Category: Gay / Lesbian / Bisexual / Transgender Issues

Symposium

Symposium 62 - Romantic Relationship Functioning and Well-Being Among Sexual-Minority Youth, Adults, and Couples

Saturday, November 18
8:30 AM - 10:00 AM
Location: Indigo Ballroom A, Level 2, Indigo Level

Keywords: LGBTQ+ | Couples / Close Relationships | Stigma
Presentation Type: Symposium

It is well-established that romantic relationships offer mental health benefits to heterosexual adults, but research on sexual minorities is limited. Further, methodological weaknesses (e.g., cross-sectional designs, limited data from couples, treatment of sexual minorities as a homogenous group) reduce conclusions that can be drawn from previous studies. Given that sexual minorities face unique stressors related to relationships, it is critical to understand factors that influence relationship functioning in this population to inform interventions for diverse couples.


 


In line with the convention theme, “Applying CBT in Diverse Contexts,” this symposium features cutting-edge research on relationship functioning and well-being among sexual minorities. Presentations highlight methodological advances, including longitudinal designs, tests of actor/partner effects in couples, observed behavior during conflict, and attention to within-group heterogeneity.


 


First, Dr. Whitton uses data from a 5-year study to demonstrate that relationship involvement is associated with less distress for gay/lesbian, Black, and Latino youth, but more distress for bisexual youth. Second, Dr. Feinstein uses data from same-sex male couples to demonstrate actor/partner effects of minority stress on relationship functioning (e.g., men who report more stress and men whose partners report more stress report worse relationship functioning) and these effects depend on relationship length and dyadic coping. Third, Mr. Perry uses data from same-sex male and female couples to demonstrate that being more out and having a stronger LGB identity are associated with more relationship satisfaction, while reporting more stigma than one’s partner is associated with more negative behavior during conflict (e.g., criticism, withdrawal). Fourth, Mr. Sullivan will demonstrate that discrimination is associated with improvements in relationship functioning over time, but only for sexual minorities with histories of low trauma exposure. Finally, Dr. Scott will discuss how same-gender female couples broadly define sex, demonstrating that sexual satisfaction is associated with more frequent sex and actor/partner reports of intimacy.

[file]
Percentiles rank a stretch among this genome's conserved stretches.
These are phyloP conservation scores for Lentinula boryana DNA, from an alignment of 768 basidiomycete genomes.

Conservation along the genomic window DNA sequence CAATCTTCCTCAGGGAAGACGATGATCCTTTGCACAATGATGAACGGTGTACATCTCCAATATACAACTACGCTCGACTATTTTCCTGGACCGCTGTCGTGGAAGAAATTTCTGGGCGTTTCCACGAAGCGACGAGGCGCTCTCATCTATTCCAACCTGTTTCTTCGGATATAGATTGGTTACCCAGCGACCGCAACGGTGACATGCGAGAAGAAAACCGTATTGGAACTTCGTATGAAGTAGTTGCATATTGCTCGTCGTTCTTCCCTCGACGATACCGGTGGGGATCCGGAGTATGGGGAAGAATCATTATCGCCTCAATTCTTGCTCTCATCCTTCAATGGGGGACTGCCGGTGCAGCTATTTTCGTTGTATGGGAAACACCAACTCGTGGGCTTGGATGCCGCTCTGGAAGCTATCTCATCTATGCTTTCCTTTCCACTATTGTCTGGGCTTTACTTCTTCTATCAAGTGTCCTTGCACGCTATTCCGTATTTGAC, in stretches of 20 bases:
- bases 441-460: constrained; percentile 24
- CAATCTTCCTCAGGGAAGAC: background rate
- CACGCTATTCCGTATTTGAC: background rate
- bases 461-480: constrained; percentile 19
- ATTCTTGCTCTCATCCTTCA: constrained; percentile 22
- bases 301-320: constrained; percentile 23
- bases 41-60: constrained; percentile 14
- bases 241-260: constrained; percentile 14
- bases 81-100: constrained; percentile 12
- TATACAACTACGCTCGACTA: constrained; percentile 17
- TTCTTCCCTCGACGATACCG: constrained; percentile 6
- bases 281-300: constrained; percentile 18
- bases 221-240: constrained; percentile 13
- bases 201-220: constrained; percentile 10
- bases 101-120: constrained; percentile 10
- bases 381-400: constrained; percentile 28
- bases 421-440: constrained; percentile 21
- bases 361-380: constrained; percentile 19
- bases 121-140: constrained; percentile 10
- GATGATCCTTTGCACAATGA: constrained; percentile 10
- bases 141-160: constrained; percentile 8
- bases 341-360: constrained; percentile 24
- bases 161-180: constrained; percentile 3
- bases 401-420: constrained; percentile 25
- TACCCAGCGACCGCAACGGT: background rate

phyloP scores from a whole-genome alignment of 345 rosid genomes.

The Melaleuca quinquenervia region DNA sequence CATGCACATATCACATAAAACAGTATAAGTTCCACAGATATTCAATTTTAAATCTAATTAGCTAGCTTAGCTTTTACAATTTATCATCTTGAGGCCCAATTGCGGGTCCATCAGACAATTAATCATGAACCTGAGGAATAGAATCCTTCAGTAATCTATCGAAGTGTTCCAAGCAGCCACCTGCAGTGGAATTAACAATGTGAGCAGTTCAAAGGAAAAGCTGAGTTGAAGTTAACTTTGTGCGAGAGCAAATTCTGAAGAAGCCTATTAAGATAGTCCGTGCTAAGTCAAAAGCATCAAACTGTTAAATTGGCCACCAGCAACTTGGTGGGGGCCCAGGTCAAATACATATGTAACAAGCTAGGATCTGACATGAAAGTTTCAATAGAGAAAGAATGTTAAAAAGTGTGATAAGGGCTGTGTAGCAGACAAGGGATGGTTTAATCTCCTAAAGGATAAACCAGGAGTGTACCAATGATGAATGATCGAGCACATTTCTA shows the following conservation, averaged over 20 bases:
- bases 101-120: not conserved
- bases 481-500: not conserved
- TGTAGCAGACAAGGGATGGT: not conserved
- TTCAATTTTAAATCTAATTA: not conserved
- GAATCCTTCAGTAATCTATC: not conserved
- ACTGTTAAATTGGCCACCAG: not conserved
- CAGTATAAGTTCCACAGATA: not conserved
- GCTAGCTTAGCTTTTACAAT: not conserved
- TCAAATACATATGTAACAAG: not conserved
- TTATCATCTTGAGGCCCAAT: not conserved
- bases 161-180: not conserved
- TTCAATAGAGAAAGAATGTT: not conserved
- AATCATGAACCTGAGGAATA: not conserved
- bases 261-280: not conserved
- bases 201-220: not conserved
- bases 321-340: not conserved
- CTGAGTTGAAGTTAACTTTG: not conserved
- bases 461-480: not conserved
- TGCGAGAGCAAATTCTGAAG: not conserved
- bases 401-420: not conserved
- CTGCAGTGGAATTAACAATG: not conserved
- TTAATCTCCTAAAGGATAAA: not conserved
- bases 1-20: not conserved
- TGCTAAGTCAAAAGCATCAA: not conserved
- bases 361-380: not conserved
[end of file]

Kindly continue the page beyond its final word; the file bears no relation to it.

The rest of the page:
In sum, this symposium highlights methodological advances in research on relationship functioning and well-being among sexual minorities. Findings indicate that relationship involvement has benefits for some, but not all, sexual minorities, and there are complex relationships between stress and relationship functioning in this population. Relationship expert, Dr. Joanne Davila, will serve as the discussant and comment on how findings fit within the broader relationship literature and how interventions can be adapted for sexual minority couples.

Learning Objectives:

Brian Feinstein

Postdoctoral Scholar
Northwestern University Feinberg School of Medicine

Presentation(s):

Send Email for Brian Feinstein

Joanne Davila

Professor of Clinical Psychology and Director of Clinical Training
Stony Brook University

Presentation(s):

Send Email for Joanne Davila

Brian Feinstein

Postdoctoral Scholar
Northwestern University Feinberg School of Medicine

Presentation(s):

Send Email for Brian Feinstein

Sarah W. Whitton

Associate Professor
University of Cincinnati

Presentation(s):

Send Email for Sarah Whitton

Nicholas S. Perry

Graduate student
University of Utah

Presentation(s):

Send Email for Nicholas Perry

Timothy Sullivan

Yale School of Public Health

Presentation(s):

Send Email for Timothy Sullivan

Shelby Scott

Women's Mental Health Psychologist; LGBT Veteran Care Coordinator
Denver VA Medical Center

Presentation(s):

Send Email for Shelby Scott


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